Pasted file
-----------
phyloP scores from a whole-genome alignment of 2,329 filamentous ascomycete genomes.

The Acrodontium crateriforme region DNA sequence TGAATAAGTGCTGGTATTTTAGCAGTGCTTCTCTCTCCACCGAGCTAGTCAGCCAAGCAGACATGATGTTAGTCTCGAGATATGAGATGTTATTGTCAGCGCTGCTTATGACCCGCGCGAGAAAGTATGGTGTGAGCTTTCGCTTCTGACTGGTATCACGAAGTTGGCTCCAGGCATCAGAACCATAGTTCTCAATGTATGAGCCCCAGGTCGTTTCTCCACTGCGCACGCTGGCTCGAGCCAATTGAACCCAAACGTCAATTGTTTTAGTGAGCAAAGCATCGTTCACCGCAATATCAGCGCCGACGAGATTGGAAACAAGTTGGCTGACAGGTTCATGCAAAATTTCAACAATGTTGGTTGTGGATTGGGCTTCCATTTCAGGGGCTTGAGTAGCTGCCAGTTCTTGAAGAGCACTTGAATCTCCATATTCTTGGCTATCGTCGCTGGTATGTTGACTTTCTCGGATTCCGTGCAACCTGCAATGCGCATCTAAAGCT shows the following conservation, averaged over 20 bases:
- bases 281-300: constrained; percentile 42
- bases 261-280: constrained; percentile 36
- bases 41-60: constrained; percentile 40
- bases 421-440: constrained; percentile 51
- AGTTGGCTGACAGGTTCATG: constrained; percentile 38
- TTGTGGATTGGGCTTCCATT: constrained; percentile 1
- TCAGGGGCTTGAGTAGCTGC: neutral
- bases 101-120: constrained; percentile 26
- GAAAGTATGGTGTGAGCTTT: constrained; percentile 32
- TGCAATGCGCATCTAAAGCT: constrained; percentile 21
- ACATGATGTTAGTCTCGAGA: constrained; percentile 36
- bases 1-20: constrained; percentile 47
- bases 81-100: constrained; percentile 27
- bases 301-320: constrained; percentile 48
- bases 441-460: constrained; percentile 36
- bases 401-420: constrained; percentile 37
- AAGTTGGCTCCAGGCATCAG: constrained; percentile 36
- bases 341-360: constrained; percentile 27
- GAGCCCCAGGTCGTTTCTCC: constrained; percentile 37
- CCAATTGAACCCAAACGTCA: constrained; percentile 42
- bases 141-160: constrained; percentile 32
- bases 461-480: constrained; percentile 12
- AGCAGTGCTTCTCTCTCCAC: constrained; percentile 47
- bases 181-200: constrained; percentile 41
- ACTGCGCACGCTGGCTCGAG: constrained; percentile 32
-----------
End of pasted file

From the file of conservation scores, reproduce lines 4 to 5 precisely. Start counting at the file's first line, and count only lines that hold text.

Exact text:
- bases 261-280: constrained; percentile 36
- bases 41-60: constrained; percentile 40